the happy stuff first..we are now fully operational and have disbursed our first few loans..many more are in various stages of processing....MHFC's tie up with Tata Housing for the Shubhgriha project is also generating customers from all walks of life who could not have accessed mortgage finance from formal sources..

every loan tells its own story, and we are now trying (unsuccessfully so far) to document the impact of the mortgages on our customers lives..

we are refining our processes and improving response times to customers, and trying to do all the right things..but there are some things beyond our taxes, like interest rates...

a significant part of the cost of a home is taxes..collected at every point...excise duties, sales tax, octroi, service tax, stamp duty etc etc..this is estimated at over 40% of the cost of the house. If the government is serious about addressing the problems of housing the poor, one easy way would be to waive these taxes for home values below Rs 500 thousand. This would be easier and more transparent than the current methods of hidden subsidies and high costs of collection of multiple taxes..

coming to interest rates...we have to find a way to reduce the cost of capital to this segment..MHFC interest rates are a function of its cost of borrowing and cost of operations. HDFC SBI etc obviously have a lower cost of capital and better access to capital markets than a start up like MHFC. we intend to work hard at this because we know that our target segment is highly sensitive to interest rates..

more next time...

Tuesday, July 7, 2009


thoughts / quick summary on the budget impact on MHFC / affordable housing:

1. nothing in it for the private developers / financiers - no specific schemes / amendments to previous schemes

2. however, significant impact on govt schemes which directly and indirectly impact LIG / EWS housing:
(a) rural housing fund (run by the NHB) allocation to go up by Rs 2,000 cr - this is the refinance scheme which provides funds to HFCs at 8% - while all our loans would eventually qualify (since our suburban focus falls under rural), not sure how we will benefit as not sure what the availability of this resource will be after our qualification period (generally 2 years)
(b) JNNURM allocation to almost double to about Rs 12,800 cr - assuming this is 25% used for urban housing, this is about Rs 3200 cr - given that grant / subsidy for housing is normally capped at Rs 1.5 lakhs, I guess this can support about 200,000 homes - which is significant.
(c) Indira Aawas Yojana - this is aimed at rural housing - and allocation also increased (38%) to Rs 8800 cr - which is significant but not sure whether MHFC can access since mostly rural and very small ticket (Rs 25,000 loan size normally and house budget less than Rs 50,000 normally)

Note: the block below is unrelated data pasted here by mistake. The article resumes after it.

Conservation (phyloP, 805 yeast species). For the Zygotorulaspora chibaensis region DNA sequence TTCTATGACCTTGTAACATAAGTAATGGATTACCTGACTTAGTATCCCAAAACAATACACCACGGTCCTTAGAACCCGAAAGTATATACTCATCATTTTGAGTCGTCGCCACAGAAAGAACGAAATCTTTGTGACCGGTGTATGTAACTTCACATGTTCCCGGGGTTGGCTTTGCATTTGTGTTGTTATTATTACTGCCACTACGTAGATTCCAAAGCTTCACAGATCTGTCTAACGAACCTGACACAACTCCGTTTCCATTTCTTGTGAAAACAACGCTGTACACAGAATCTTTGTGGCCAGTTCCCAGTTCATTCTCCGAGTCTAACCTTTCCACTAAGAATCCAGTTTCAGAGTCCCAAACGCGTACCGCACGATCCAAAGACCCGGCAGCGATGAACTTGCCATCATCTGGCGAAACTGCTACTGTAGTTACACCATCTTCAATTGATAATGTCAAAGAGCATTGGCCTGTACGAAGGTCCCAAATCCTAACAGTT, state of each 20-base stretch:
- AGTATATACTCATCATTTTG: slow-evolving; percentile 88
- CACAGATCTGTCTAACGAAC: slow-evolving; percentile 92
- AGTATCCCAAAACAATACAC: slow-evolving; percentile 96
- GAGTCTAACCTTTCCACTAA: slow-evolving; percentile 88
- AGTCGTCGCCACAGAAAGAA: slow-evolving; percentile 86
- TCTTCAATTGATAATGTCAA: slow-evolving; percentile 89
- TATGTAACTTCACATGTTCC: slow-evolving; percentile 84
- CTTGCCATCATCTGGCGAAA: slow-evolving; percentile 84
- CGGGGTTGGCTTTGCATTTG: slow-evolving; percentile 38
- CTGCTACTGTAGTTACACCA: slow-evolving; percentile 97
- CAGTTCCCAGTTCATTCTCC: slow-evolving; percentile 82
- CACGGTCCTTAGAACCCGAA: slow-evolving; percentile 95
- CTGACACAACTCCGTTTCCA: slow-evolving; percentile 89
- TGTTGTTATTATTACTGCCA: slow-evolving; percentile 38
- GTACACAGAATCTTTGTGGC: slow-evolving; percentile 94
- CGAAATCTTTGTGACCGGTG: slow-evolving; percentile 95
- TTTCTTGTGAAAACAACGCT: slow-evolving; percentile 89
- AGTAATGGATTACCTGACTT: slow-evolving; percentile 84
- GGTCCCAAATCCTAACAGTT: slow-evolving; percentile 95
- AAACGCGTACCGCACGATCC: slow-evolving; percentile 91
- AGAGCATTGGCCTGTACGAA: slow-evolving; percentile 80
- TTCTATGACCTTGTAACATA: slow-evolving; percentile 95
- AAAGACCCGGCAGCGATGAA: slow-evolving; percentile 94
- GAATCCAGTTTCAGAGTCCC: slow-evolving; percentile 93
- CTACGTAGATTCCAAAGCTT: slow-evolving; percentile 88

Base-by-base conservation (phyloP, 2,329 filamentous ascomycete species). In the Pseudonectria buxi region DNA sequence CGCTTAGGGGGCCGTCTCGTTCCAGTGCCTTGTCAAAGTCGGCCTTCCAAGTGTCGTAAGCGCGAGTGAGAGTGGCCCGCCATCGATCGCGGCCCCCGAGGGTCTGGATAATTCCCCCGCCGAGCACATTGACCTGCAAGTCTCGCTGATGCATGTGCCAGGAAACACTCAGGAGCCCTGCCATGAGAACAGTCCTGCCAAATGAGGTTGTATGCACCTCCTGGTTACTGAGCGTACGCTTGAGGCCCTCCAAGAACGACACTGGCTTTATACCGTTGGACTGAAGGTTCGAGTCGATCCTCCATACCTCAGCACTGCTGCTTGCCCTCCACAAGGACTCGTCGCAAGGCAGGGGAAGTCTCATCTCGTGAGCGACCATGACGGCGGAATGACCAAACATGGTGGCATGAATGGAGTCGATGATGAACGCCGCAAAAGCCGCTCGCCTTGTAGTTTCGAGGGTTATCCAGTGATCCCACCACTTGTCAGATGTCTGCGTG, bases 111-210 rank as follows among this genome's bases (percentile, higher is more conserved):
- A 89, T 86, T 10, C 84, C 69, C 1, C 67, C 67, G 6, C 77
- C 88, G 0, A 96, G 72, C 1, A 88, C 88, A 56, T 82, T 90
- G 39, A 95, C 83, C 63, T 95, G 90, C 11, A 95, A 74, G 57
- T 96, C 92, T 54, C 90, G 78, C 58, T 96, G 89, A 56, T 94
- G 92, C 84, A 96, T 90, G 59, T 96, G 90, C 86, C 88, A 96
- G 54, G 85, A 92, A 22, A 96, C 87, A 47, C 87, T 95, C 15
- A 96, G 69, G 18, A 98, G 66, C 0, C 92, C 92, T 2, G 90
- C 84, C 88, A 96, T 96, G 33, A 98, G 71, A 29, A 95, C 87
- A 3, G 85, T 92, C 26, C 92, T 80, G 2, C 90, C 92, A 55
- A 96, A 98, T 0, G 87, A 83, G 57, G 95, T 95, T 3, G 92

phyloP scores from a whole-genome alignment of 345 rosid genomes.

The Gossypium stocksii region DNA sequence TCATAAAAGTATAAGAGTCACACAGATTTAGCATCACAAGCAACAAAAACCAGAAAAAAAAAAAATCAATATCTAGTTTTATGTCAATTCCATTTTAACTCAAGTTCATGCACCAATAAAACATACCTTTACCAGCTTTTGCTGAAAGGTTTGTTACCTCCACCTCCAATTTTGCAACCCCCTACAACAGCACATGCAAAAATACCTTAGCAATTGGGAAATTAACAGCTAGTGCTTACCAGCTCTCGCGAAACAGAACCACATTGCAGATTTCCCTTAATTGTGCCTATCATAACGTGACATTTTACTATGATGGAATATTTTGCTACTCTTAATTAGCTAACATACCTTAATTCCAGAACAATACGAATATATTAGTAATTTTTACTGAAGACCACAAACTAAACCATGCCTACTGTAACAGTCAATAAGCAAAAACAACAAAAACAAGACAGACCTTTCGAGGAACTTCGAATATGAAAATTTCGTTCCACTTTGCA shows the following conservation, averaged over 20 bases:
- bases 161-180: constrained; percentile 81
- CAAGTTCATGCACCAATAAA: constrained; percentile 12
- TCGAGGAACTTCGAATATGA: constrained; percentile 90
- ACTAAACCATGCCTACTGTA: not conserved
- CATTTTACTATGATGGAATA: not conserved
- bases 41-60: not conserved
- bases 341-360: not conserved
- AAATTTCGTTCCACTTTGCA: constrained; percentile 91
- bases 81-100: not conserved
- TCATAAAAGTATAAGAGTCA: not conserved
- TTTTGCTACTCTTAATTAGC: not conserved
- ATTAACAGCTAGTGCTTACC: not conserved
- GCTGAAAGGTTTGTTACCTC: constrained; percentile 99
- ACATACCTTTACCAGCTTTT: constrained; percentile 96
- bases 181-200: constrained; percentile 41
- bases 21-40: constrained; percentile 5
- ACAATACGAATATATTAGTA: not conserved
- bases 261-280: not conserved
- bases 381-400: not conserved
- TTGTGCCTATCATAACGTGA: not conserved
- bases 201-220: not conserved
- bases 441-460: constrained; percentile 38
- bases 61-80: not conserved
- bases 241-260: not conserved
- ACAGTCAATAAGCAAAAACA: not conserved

but the main announcement is the new scheme
(d) Rajiv Awas Yojana - for which details still awaited (and expected to come out on Aug 20) - which has recd funding of approx Rs 4000 cr and is aimed at urban low income housing - its expected to be on the lines of the JNNURM program - so a mix of grant (from Central Govt), land (from state govt) and loan (envisaged from the HFCs / banks which is where MHFC can play a role).

all in all, private developers might be disappointed by the budget, but for HFCs willing to partner with the states, there are possibiities

Sunday, May 24, 2009

TATA Housing Tie Up

Tie up with TATA Housing

Updates on the sector...

There has been a lot of activity in the low-cost housing space recently - and this has also been reflected in the press coverage this sector has been getting. Here are a couple of interesting recent articles

A house for 3 lakh now

Jerry Rao's Fourth Act

Sunday, April 26, 2009

More Supply

When we started MHFC a year ago, it was very difficult to find any projects catering to our segment (approx price point Rs 5 lakhs and size of flat about 350 sq ft). But it seems that the slowdown in the economy (and the lack of demand in luxury / higher price homes) has been positive for us. The response for the TMC project (initial allotment of 2000 flats received about 66,000 applications) and of course the overwhelming demand for MHADA allotments (about 750,000 applications for less than 4,000 flats) has also probably been inspiring for other builders to enter the fray. In the last month we have seen a little bit of a spurt in announcements. Other than the Virar project in which we are participating, (a) we have visited a site of 100 acres in Ambivali where Neptune Builders plans to build 10,000 affordable homes - in the first phase, 815 flats were offered (of which about 200 will be Rs 4.73 lakhs) and sold out. Based on this response, Neptune plans to announce bookings for the second phase in May (b) we visited another site in Nalasopara where Vini Builders plans to build a "township" of 475 flats - of which a proportion will be sold for 6.55 lakhs - slightly above our range but at least some builders are moving the price line down to our segment's requirements.